In the past few years, 3D Hubs has grown into quite a phenomenon. Beginning with the mission to link 3D printers to the people who need them, the network has grown into a large international one, now registering 23,069 desktop 3D printers (and probably more by the time you read that!). This hasn’t happened overnight. In a recent article, I reviewed co-founder Bram de Zwart’s strategies for growing 3D Hubs into such a large network. It started off with a bare bones platform, created an ambassador program so local hubs would have representatives, and outreach to 3D printing companies helped get the big players on board. The final strategy was to “become an industry thought leader.” I wrote that 3D Hubs’ collection of data through its Monthly Report allowed them to track consumer behavior for the whole industry, contributing “important data to profile growing industry trends and the needs of 3D printing customers.” Well, today’s news from 3D Hubs reveals that the company is still taking customers’ needs seriously: 3D Hubs is evolving its platform to include high-end industrial-grade 3D printers!
That’s right. If you are an architect or product designer with the need to print larger, detailed, high-quality prototypes, this is now be possible with the addition of 37 industrial-size 3D printers. And the system remains as simple as uploading a file and choosing a hub. Brian Garret, co-founder of 3D Hubs, explains the idea further:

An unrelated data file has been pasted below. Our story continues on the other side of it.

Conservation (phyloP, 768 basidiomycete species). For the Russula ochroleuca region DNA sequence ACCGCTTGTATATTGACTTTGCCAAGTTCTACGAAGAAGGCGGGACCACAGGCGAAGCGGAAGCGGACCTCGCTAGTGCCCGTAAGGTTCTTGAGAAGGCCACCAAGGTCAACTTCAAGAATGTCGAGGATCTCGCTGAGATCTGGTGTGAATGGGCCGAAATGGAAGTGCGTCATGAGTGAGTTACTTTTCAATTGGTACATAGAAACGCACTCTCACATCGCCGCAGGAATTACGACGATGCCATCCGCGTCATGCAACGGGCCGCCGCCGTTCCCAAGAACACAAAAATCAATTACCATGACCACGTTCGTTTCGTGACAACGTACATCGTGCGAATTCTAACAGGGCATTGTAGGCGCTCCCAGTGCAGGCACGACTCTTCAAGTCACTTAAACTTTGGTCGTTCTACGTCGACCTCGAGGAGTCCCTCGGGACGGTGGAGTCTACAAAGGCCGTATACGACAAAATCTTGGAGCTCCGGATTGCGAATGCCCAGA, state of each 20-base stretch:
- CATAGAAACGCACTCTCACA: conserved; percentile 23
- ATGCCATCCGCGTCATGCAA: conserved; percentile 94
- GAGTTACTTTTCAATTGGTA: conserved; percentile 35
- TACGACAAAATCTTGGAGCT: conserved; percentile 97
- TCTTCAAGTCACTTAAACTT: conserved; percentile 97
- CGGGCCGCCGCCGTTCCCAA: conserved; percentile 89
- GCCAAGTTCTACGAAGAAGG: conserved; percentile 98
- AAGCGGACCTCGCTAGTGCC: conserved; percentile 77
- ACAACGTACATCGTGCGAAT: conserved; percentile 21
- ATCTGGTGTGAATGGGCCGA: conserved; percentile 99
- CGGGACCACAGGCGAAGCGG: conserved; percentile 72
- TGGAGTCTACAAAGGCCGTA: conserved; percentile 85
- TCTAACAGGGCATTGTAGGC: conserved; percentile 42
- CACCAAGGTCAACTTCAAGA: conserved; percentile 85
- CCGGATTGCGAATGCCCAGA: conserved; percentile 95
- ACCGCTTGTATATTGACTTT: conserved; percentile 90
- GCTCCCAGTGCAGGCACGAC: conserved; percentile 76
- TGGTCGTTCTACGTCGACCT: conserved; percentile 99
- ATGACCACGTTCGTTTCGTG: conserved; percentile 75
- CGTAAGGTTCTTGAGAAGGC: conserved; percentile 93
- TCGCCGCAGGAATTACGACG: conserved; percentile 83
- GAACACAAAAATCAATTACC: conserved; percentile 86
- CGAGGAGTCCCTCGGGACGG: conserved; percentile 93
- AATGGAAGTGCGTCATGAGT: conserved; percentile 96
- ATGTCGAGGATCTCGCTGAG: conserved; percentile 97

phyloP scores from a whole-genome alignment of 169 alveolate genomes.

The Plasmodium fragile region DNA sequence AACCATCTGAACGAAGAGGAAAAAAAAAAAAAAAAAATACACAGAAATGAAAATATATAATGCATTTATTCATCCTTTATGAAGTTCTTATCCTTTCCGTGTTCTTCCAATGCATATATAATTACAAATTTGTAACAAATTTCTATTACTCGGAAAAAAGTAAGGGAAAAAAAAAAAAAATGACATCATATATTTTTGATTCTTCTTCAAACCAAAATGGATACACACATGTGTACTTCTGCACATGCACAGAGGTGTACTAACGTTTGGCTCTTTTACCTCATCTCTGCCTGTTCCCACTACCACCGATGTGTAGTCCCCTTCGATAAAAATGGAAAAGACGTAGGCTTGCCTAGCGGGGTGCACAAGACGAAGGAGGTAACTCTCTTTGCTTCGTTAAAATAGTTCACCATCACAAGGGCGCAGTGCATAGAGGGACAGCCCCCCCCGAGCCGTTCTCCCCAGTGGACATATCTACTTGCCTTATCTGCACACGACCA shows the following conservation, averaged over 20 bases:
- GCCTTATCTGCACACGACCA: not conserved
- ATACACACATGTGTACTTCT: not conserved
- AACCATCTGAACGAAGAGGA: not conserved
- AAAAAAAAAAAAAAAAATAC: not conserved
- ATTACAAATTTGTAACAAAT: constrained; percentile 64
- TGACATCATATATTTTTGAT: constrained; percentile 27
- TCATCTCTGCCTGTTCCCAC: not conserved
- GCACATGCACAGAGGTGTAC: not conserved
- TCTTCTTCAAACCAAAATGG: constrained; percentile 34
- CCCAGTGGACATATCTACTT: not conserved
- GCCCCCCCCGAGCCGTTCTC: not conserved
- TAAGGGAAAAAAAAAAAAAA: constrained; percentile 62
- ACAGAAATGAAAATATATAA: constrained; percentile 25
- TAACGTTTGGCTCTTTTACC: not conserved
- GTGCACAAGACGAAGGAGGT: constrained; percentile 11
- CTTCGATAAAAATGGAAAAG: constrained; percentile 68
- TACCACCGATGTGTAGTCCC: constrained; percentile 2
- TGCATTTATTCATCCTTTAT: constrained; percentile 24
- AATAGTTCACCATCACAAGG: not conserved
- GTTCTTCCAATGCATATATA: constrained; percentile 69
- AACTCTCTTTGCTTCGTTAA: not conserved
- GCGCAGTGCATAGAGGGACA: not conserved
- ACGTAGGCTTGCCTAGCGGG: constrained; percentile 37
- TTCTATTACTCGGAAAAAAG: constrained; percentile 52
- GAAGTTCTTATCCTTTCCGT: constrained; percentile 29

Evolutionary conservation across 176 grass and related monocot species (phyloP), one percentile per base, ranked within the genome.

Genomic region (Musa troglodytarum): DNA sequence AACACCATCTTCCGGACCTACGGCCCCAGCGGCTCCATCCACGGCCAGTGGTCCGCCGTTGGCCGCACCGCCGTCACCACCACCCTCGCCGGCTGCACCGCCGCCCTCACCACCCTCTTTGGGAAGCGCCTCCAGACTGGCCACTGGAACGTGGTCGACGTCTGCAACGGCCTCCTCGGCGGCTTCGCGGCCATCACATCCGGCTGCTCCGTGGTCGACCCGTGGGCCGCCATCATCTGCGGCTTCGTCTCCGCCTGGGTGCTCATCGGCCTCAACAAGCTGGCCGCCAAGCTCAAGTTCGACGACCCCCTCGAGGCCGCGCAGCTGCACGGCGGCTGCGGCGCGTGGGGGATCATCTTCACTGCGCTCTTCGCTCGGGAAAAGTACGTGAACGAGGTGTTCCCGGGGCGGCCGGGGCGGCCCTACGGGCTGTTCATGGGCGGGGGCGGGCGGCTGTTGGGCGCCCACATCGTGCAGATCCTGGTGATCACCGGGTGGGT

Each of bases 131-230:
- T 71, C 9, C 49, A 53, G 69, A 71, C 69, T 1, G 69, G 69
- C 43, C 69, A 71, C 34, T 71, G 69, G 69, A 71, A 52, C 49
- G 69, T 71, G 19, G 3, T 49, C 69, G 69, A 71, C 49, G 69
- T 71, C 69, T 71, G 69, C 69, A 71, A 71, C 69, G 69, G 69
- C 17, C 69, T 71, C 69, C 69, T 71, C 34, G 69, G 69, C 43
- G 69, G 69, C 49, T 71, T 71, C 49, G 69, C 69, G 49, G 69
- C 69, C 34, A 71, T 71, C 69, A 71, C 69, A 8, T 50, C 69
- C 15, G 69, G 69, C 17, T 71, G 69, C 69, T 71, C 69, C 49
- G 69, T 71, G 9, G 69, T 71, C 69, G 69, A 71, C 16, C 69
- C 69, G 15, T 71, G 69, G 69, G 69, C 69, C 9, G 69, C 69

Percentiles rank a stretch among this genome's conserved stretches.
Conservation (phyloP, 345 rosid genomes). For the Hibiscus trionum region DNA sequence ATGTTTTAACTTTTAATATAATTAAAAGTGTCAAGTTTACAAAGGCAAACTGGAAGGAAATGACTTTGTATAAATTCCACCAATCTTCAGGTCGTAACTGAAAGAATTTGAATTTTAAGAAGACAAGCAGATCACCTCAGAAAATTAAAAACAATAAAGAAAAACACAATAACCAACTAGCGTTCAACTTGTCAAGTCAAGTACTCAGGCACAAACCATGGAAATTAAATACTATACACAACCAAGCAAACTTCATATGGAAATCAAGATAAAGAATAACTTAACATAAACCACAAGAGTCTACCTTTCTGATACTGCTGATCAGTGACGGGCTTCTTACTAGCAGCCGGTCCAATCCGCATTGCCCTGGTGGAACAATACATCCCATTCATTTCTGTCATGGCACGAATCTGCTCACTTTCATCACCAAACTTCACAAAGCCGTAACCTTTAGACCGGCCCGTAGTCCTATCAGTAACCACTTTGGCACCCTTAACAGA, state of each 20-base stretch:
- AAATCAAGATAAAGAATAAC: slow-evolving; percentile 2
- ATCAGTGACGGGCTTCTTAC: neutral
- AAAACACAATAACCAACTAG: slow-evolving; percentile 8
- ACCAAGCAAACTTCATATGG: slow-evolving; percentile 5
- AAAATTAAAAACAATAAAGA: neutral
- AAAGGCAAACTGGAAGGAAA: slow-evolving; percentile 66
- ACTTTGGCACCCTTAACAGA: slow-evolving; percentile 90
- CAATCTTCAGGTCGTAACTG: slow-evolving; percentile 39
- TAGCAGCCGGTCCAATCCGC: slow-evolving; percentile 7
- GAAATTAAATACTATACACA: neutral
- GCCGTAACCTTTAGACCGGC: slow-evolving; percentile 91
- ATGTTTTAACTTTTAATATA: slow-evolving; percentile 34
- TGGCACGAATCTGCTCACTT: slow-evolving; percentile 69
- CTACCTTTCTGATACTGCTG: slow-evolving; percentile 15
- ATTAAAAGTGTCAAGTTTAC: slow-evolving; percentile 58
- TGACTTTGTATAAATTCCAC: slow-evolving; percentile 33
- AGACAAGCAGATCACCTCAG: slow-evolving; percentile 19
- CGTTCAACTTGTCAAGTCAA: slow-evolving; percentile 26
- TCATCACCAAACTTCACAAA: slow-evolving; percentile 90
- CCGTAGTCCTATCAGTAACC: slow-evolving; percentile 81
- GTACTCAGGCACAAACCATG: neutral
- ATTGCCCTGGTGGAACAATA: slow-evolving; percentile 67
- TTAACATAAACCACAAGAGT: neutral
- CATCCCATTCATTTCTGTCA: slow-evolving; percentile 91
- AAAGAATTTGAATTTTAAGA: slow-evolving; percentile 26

“Through unlocking this tier of industrial-grade materials, we are now able to offer an end-to-end solution to our customers both large and small. By combining affordable desktop production with high-end industrial-grade services, the full spectrum of 3D printing is now becoming accessible.”
The program works by awarding a “3D Hubs HD” badge to approved industrial-grade printers and then it “will focus on direct communication with 3D Hubs customers to ensure accurate production and fast turnaround times.” The first group of industry leaders to make industrial-grade 3D printing locally available includes i.materialise, Sculpteo and NRI.
Strong and Flexible Nylon kicks the program off because it is popular for both product designers and architects and is 3D printed through the Selective Laser Sintering (SLS) additive manufacturing process. Naturally, 3D Hubs plans to unveil more HD materials over the next few months, and add more locations to the new HD network as well.
In order to launch the program and encourage people to use the service, 3D Hubs is offering a 30% discount to artists, designers, architects, and engineers through the end of October 2015. Also, in true 3D Hubs fashion, a series of design workshops will be offered worldwide to help designers perfect their HD printing skills. This series begins with a “3D Printing for Designers and Architects” event in London on October 28, 2015.
If you have been waiting to access industrial-grade 3D printers in the straightforward process that is the hallmark of 3D Hubs’ success, then the time is now. You can go over to the 3D Hubs HD page and get started by claiming your 30% discount coupon.
Let us know if you’ve used any of these new machines in the 3D Hubs HD network. Discuss in the 3D Hubs HD forum thread on 3DPB.com.
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